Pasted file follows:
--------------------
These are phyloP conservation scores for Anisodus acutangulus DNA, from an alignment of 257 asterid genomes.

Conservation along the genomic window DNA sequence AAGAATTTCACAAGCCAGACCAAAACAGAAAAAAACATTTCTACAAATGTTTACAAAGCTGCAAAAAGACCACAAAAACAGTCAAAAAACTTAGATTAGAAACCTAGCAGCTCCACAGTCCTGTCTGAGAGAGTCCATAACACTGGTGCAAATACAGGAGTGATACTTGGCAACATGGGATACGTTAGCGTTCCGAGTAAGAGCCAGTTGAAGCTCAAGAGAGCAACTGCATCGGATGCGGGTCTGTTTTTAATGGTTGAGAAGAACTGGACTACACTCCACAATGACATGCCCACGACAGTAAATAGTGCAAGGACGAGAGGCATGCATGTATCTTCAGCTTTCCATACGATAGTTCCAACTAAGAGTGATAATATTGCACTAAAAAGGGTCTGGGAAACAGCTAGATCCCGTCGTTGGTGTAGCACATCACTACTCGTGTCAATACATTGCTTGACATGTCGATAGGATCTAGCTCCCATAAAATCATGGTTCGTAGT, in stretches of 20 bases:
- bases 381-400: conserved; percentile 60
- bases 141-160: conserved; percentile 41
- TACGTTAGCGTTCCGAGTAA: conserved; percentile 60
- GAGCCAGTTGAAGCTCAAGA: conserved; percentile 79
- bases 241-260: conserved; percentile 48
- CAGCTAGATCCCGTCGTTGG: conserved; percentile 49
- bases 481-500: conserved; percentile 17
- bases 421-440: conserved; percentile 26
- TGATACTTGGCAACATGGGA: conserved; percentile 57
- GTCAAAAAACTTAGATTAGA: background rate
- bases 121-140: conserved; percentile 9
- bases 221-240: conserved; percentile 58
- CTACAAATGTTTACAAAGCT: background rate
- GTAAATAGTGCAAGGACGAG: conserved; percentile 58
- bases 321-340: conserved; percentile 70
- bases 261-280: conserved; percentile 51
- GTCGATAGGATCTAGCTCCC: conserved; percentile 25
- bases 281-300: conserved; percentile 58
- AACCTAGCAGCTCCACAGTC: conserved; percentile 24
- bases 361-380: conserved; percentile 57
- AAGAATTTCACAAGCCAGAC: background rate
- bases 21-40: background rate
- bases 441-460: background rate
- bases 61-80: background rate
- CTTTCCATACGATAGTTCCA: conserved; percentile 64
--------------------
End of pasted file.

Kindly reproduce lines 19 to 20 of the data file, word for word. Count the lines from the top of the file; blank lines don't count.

- GTCGATAGGATCTAGCTCCC: conserved; percentile 25
- bases 281-300: conserved; percentile 58